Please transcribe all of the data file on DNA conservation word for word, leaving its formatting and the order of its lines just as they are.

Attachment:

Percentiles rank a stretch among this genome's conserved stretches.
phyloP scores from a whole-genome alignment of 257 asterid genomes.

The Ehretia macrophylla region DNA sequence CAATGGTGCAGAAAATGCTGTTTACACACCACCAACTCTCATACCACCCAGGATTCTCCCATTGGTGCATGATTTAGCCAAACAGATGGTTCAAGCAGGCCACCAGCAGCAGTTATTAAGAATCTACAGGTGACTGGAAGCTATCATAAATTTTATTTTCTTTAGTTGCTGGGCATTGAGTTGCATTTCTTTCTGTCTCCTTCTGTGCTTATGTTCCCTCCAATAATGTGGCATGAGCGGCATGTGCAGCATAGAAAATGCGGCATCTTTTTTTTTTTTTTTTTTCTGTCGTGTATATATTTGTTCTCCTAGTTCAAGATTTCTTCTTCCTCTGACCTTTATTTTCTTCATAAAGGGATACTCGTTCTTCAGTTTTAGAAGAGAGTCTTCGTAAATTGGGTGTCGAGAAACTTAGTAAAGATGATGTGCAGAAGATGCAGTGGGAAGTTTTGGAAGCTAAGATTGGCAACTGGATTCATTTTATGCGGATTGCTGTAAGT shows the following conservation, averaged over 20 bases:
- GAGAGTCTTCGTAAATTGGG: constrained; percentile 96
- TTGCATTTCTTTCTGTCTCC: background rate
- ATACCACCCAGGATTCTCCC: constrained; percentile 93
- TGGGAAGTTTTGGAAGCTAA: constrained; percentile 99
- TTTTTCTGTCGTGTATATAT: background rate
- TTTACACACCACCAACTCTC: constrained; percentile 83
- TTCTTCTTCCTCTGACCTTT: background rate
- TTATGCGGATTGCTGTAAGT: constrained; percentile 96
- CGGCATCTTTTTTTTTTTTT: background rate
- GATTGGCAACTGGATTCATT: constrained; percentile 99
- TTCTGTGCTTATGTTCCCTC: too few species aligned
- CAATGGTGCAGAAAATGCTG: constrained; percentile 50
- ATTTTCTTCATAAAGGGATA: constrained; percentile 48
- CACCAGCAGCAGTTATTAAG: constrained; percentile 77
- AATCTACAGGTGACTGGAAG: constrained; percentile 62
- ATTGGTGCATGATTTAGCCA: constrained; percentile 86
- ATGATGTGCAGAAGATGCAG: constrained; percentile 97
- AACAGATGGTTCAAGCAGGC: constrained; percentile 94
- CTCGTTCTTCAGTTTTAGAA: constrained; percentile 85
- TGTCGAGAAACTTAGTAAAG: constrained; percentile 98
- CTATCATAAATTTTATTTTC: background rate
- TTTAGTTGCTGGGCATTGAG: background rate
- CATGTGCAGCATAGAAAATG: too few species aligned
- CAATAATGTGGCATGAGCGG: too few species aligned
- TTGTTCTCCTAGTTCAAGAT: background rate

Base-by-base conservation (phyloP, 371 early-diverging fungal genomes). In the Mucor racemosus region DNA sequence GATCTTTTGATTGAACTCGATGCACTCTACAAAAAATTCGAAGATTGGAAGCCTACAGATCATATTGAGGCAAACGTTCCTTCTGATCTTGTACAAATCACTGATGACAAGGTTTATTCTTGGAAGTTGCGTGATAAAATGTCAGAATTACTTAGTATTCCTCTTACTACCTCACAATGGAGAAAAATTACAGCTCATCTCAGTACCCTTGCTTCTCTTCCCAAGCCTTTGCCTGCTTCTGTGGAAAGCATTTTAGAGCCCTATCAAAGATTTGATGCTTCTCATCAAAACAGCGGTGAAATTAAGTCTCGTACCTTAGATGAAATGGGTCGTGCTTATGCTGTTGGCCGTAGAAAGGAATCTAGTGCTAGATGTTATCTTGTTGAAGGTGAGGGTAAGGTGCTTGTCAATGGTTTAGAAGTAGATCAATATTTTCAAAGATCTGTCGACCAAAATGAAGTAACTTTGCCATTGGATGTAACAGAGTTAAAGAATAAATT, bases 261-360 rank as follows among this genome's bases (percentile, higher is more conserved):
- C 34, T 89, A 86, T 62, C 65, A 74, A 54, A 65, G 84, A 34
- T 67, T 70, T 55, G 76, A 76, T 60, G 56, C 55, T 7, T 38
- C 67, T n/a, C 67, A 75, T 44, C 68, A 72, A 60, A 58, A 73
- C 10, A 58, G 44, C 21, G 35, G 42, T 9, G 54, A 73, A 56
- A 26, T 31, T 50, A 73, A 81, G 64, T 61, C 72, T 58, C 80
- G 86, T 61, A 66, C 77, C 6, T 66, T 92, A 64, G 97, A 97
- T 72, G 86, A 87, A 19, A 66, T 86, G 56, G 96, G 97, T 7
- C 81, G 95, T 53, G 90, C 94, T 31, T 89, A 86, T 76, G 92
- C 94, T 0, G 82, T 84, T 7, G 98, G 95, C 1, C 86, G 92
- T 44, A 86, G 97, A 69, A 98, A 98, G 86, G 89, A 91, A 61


Percentiles rank a stretch among this genome's conserved stretches.
phyloP scores from a whole-genome alignment of 257 asterid genomes.

The Ehretia macrophylla region DNA sequence CAATGGTGCAGAAAATGCTGTTTACACACCACCAACTCTCATACCACCCAGGATTCTCCCATTGGTGCATGATTTAGCCAAACAGATGGTTCAAGCAGGCCACCAGCAGCAGTTATTAAGAATCTACAGGTGACTGGAAGCTATCATAAATTTTATTTTCTTTAGTTGCTGGGCATTGAGTTGCATTTCTTTCTGTCTCCTTCTGTGCTTATGTTCCCTCCAATAATGTGGCATGAGCGGCATGTGCAGCATAGAAAATGCGGCATCTTTTTTTTTTTTTTTTTTCTGTCGTGTATATATTTGTTCTCCTAGTTCAAGATTTCTTCTTCCTCTGACCTTTATTTTCTTCATAAAGGGATACTCGTTCTTCAGTTTTAGAAGAGAGTCTTCGTAAATTGGGTGTCGAGAAACTTAGTAAAGATGATGTGCAGAAGATGCAGTGGGAAGTTTTGGAAGCTAAGATTGGCAACTGGATTCATTTTATGCGGATTGCTGTAAGT shows the following conservation, averaged over 20 bases:
- GAGAGTCTTCGTAAATTGGG: constrained; percentile 96
- TTGCATTTCTTTCTGTCTCC: background rate
- ATACCACCCAGGATTCTCCC: constrained; percentile 93
- TGGGAAGTTTTGGAAGCTAA: constrained; percentile 99
- TTTTTCTGTCGTGTATATAT: background rate
- TTTACACACCACCAACTCTC: constrained; percentile 83
- TTCTTCTTCCTCTGACCTTT: background rate
- TTATGCGGATTGCTGTAAGT: constrained; percentile 96
- CGGCATCTTTTTTTTTTTTT: background rate
- GATTGGCAACTGGATTCATT: constrained; percentile 99
- TTCTGTGCTTATGTTCCCTC: too few species aligned
- CAATGGTGCAGAAAATGCTG: constrained; percentile 50
- ATTTTCTTCATAAAGGGATA: constrained; percentile 48
- CACCAGCAGCAGTTATTAAG: constrained; percentile 77
- AATCTACAGGTGACTGGAAG: constrained; percentile 62
- ATTGGTGCATGATTTAGCCA: constrained; percentile 86
- ATGATGTGCAGAAGATGCAG: constrained; percentile 97
- AACAGATGGTTCAAGCAGGC: constrained; percentile 94
- CTCGTTCTTCAGTTTTAGAA: constrained; percentile 85
- TGTCGAGAAACTTAGTAAAG: constrained; percentile 98
- CTATCATAAATTTTATTTTC: background rate
- TTTAGTTGCTGGGCATTGAG: background rate
- CATGTGCAGCATAGAAAATG: too few species aligned
- CAATAATGTGGCATGAGCGG: too few species aligned
- TTGTTCTCCTAGTTCAAGAT: background rate

Base-by-base conservation (phyloP, 371 early-diverging fungal genomes). In the Mucor racemosus region DNA sequence GATCTTTTGATTGAACTCGATGCACTCTACAAAAAATTCGAAGATTGGAAGCCTACAGATCATATTGAGGCAAACGTTCCTTCTGATCTTGTACAAATCACTGATGACAAGGTTTATTCTTGGAAGTTGCGTGATAAAATGTCAGAATTACTTAGTATTCCTCTTACTACCTCACAATGGAGAAAAATTACAGCTCATCTCAGTACCCTTGCTTCTCTTCCCAAGCCTTTGCCTGCTTCTGTGGAAAGCATTTTAGAGCCCTATCAAAGATTTGATGCTTCTCATCAAAACAGCGGTGAAATTAAGTCTCGTACCTTAGATGAAATGGGTCGTGCTTATGCTGTTGGCCGTAGAAAGGAATCTAGTGCTAGATGTTATCTTGTTGAAGGTGAGGGTAAGGTGCTTGTCAATGGTTTAGAAGTAGATCAATATTTTCAAAGATCTGTCGACCAAAATGAAGTAACTTTGCCATTGGATGTAACAGAGTTAAAGAATAAATT, bases 261-360 rank as follows among this genome's bases (percentile, higher is more conserved):
- C 34, T 89, A 86, T 62, C 65, A 74, A 54, A 65, G 84, A 34
- T 67, T 70, T 55, G 76, A 76, T 60, G 56, C 55, T 7, T 38
- C 67, T n/a, C 67, A 75, T 44, C 68, A 72, A 60, A 58, A 73
- C 10, A 58, G 44, C 21, G 35, G 42, T 9, G 54, A 73, A 56
- A 26, T 31, T 50, A 73, A 81, G 64, T 61, C 72, T 58, C 80
- G 86, T 61, A 66, C 77, C 6, T 66, T 92, A 64, G 97, A 97
- T 72, G 86, A 87, A 19, A 66, T 86, G 56, G 96, G 97, T 7
- C 81, G 95, T 53, G 90, C 94, T 31, T 89, A 86, T 76, G 92
- C 94, T 0, G 82, T 84, T 7, G 98, G 95, C 1, C 86, G 92
- T 44, A 86, G 97, A 69, A 98, A 98, G 86, G 89, A 91, A 61